A Right to Privacy

I have no problem with airport security. I don’t mind standing in the slightly longer lines at the airport. I don’t mind taking my shoes off, I don’t mind being frisked. One time, I took a weekend trip to California to attend a funeral. I was frisked 4 times – once for each embarking. No problem.

Until now. The Department of Homeland Security says it can confiscate your computer without suspicion, take it to an off-site location, examine it, share its contents with any agency it deems necessary. That includes your cell phone, your i-pod, your digital camera, and anything else that store electronic data.

I found this policy on the Department of Homeland Security website. Immigration is allowed to inspect passengers and possessions of inbound travelers. I’m not an immigration law historian. But, I suspect this policy, as aluded to in posting, was intended to catch illegal immigrants using forged documents. I’m pretty sure that’s what the sophisticated $100 passports are intended to do. Now, the policy is being used to infringe on privacy. STOP STOP STOP.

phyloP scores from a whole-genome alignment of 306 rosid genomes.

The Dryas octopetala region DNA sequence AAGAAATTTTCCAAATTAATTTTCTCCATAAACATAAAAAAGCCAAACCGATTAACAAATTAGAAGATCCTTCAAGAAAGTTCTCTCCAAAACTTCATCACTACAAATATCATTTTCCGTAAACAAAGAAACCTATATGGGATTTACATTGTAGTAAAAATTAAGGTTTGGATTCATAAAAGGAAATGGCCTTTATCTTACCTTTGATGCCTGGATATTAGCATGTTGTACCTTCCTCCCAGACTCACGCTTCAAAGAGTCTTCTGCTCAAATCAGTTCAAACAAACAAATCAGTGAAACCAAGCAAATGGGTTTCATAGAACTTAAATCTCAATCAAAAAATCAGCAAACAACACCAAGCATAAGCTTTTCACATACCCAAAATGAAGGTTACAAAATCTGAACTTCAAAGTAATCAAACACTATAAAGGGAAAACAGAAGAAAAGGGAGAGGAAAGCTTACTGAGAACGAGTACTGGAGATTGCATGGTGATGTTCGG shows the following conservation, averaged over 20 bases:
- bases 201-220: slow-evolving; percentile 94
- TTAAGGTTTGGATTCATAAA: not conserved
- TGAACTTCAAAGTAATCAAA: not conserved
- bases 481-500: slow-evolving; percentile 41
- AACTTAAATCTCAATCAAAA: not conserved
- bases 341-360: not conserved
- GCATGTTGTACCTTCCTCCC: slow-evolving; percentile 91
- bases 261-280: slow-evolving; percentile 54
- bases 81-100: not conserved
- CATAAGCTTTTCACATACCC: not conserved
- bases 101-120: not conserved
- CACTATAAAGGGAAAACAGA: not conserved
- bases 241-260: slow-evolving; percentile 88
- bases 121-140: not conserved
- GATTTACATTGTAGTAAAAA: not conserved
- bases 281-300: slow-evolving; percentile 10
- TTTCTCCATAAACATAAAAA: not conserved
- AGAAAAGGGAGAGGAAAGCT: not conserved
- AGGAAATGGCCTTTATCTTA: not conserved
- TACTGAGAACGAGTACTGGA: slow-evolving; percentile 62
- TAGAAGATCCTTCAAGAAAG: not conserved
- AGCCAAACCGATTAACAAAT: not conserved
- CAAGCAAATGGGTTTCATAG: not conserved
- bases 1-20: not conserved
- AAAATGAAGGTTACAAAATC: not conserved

The US Constitution ONLY ONLY ONLY protects American Citizens, not Pakistanis, not Iraqis, not Germans, not even Canadians or Mexicans. If Immigration law is written to allow this type of search for foreign travelers then so be it. We have a right and a responsibility to protect our country from dangerous foreign invasion of any kind.

But, allowing this type of search of AMERICANS, without Probable Cause, is not, nor ever should be legal. It is a slippery slope to the government searching my computer while I’m on-line and without my knowledge.

Happy Flying.


One Response to A Right to Privacy

  1. John Feeney says:

    I really want to believe the US Constitution is ONLY for American Citizens, however it seems foreigners know more about the Rights in America without being a Citizen. How did that happen?

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